The Urban Institute, a policy research group, concluded in a recent study that “finding housing with a voucher is extremely difficult,” with landlord denial rates ranging from 15 percent to 78 percent in the cities it researched. Officials said they had no reliable figure for the Sacramento area, but advocates estimated that at least half of voucher holders are unable to find landlords willing to rent to them.
Anecdotal evidence suggests that some landlords around the country eschew the Housing Choice program “because of the negative stigma many people attach to voucher holders,” the research group said. Others are reluctant to have their apartments regularly inspected, a requirement of the housing voucher program. Many complain about “red tape” associated with the program, according to the institute.
The organization suggested offering financial incentives to landlords, particularly in lower poverty areas where voucher holders would have access to better neighborhoods.
Jim Lofgren, senior vice president of the California Apartment Association, said his organization has been discussing incentive payments with SHRA for more than two years, so far without success.
“We welcome the support of the mayor and City Council on this effort,” Lofgren said. He did not address why some landlords are reluctant to accept vouchers.
The mayor said he was unable to provide details this week about possible incentives, but said he and county leaders expect to announce something soon.
“These vouchers cannot and will not go unused,” Steinberg said.
Sacramento Covered, a nonprofit group that links poor people to health care, is helping homeless men and women apply for the housing subsidies. Jodi Nerell, director of behavioral health integration for the organization, said applicants must be enrolled in the Whole Person Care program to be eligible for vouchers. The $64 million program, launched earlier this year, targets homeless people who are frequent users of costly emergency medical care and steers them toward housing and social services.
“These are people who are at the greatest risk imaginable,” Nerell said. “We’re trying to peel off the top layer, if you will.”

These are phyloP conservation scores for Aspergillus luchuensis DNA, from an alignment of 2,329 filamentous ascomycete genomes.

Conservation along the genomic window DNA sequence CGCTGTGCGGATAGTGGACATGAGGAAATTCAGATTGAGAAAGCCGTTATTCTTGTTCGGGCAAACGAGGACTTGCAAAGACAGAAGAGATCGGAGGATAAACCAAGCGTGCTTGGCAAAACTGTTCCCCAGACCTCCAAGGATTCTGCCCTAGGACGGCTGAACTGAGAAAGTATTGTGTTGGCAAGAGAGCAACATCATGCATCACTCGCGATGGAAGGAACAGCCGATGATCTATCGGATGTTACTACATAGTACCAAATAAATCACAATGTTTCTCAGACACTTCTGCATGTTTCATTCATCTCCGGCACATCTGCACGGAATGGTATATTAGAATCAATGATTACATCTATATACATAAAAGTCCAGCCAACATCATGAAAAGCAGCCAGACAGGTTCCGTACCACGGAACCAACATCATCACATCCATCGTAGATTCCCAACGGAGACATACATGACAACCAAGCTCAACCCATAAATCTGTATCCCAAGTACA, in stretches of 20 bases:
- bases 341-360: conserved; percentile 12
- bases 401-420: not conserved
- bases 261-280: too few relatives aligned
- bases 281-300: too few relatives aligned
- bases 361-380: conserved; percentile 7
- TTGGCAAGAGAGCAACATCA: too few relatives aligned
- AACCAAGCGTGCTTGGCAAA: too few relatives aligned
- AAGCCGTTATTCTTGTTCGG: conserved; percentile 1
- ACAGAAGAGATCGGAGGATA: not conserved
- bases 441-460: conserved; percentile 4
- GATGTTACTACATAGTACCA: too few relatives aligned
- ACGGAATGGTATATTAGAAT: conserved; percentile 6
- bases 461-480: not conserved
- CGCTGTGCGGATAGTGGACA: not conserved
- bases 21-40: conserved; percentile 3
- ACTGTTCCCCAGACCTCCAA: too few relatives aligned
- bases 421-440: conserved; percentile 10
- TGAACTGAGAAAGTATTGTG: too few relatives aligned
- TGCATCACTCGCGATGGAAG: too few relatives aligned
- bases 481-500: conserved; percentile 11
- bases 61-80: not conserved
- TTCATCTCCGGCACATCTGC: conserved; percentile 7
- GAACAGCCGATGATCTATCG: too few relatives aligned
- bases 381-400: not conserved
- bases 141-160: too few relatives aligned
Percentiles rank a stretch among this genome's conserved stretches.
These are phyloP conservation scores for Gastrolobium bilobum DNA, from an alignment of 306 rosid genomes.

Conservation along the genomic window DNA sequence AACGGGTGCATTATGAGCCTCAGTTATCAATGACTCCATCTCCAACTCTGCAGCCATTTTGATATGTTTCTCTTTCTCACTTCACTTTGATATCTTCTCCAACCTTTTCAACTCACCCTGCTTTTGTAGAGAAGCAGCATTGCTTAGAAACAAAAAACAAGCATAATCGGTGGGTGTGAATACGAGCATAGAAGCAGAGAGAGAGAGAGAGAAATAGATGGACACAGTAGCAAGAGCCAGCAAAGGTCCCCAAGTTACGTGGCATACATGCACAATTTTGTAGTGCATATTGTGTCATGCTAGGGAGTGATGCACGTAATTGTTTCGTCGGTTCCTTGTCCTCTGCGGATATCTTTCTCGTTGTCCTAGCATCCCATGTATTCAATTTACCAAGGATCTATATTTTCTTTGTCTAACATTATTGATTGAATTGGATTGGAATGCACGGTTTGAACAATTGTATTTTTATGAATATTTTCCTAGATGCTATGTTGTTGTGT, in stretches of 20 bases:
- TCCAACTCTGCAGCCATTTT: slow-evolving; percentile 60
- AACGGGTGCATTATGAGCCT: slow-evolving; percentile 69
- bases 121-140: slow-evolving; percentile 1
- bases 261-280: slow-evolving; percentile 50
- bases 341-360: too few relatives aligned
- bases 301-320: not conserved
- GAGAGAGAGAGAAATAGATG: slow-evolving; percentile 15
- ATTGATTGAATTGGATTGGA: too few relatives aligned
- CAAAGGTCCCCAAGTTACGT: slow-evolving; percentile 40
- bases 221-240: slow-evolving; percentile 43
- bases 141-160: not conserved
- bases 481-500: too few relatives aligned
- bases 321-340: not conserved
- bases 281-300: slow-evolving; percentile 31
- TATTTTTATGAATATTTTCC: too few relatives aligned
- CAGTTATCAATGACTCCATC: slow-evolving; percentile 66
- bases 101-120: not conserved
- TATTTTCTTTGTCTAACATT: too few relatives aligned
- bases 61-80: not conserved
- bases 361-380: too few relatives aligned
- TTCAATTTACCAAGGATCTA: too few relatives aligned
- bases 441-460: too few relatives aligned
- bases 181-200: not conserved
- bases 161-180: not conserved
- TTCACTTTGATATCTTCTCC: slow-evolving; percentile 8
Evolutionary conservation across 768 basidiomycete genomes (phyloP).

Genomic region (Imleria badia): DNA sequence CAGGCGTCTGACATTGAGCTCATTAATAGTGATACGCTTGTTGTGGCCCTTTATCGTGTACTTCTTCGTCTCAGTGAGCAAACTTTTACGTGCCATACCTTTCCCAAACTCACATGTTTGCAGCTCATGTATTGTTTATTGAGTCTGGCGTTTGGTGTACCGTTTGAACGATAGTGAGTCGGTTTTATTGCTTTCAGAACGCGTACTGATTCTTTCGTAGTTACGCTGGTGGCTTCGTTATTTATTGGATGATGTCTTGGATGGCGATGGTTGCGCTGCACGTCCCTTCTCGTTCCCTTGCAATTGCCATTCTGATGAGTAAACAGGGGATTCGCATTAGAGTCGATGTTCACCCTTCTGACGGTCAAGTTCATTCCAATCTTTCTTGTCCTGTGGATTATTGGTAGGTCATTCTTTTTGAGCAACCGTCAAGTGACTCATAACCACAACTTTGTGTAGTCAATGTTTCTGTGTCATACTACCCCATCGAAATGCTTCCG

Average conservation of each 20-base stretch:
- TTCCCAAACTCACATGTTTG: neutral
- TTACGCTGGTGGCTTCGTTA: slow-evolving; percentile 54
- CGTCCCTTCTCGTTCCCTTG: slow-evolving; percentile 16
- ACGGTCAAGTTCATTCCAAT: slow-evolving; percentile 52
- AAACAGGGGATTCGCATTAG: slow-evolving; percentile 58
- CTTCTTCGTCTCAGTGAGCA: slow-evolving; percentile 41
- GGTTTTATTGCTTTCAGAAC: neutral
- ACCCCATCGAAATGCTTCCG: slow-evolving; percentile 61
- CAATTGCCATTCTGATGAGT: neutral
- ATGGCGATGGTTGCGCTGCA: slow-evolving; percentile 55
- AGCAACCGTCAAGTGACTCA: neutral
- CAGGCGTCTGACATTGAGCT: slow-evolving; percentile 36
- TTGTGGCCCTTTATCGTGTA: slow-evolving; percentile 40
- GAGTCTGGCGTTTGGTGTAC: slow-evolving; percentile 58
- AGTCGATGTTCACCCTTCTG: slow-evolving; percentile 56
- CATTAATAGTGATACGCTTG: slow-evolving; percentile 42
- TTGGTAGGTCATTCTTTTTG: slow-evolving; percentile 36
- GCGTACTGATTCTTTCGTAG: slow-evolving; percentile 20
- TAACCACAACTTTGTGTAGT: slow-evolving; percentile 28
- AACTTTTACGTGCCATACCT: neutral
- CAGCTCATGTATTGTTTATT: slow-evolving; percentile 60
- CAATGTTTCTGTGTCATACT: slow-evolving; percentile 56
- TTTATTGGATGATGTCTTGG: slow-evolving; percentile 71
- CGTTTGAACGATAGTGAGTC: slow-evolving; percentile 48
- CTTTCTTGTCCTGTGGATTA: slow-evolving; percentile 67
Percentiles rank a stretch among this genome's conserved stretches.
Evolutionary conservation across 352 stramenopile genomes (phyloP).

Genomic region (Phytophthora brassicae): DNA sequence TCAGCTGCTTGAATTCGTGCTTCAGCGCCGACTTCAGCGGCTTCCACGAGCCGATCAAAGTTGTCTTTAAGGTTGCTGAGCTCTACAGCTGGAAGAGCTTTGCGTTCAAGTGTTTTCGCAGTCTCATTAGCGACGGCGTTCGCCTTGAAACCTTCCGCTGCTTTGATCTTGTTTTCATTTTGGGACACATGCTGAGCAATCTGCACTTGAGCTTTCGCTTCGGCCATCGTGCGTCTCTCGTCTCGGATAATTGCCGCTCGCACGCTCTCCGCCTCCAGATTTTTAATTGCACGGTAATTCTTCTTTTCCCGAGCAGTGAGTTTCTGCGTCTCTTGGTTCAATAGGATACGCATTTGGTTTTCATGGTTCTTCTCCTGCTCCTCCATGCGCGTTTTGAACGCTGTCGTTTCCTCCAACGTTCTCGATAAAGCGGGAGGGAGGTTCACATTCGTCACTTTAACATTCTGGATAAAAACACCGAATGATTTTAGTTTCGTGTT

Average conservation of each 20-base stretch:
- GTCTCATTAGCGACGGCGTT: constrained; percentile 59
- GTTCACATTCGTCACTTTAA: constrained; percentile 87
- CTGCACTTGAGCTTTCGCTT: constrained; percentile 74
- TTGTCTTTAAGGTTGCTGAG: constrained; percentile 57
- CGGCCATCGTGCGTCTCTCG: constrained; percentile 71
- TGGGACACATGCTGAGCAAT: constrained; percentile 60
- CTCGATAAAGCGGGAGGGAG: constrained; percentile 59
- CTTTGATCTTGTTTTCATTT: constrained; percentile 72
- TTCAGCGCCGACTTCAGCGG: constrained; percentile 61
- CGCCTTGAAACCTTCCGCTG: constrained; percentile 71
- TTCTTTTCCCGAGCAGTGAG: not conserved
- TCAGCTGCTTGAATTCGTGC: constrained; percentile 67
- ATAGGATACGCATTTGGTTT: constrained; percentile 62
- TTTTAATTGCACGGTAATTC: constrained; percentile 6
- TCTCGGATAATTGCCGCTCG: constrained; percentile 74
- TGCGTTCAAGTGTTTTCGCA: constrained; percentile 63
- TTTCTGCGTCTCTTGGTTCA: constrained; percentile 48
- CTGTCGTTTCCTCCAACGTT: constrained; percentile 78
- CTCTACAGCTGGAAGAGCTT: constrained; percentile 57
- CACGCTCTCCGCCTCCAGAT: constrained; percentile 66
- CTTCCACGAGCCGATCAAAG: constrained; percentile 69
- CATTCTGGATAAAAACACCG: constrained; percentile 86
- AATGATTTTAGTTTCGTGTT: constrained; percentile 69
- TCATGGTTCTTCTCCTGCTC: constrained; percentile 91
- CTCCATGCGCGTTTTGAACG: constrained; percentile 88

As of Friday, she said, 137 homeless men and women had applied for vouchers. “Some landlords will accept them, but unfortunately some won’t,” Nerell said. “It can be tough.” The nonprofit Sacramento Self Help Housing group will help applicants identify potential rental homes once SHRA approves their applications and issues vouchers, she said.
The odds of finding a place in the bustling midtown or downtown areas, where many services for poor and homeless people are located, are long. “But people who are willing to relocate outside of those boundaries can have good luck,” Nerell said.
Butler, 42, said he has been homeless off and on since moving back to Sacramento from Las Vegas in 2015. After more than a year on a waiting list, he said, he obtained a voucher in April and has been searching ever since for a rental property that will accept it.
In the meantime, he has been mostly “couch surfing” at the homes of friends. Occasionally, he gets a motel room for a night or two. He receives Social Security disability payments of about $900 a month for medical conditions that hamper his mobility and limit his ability to work, he said. Butler recently underwent painful hemorrhoid surgery, and he has thick scars on his right leg from operations on his veins.
He has other obstacles. He has no car. He has a criminal record that includes a burglary conviction, and his credit history is “horrible,” he said. He tries to keep clean and neat, and recently purchased a set of new clothes at a discount store so that he can “be presentable” to landlords. He carries hygiene supplies and a small case with barber’s tools in his backpack.
So far, his efforts have been fruitless.
“I’m trying,” he said, sitting in a fast food restaurant where he occasionally gets a cup of water or charges his phone. “I’m on so many waiting lists, and the waiting times are six months to nine months. It’s either that, or they say ‘We don’t take Section 8.’”
Butler said his housing situation makes it difficult to spend time with his newborn daughter Henaia, who he sees as often as he can at the home of his former girlfriend.
“I want a place where I can bring her, spend time with her, take care of her,” he said, bowing his head. “I want better for her.”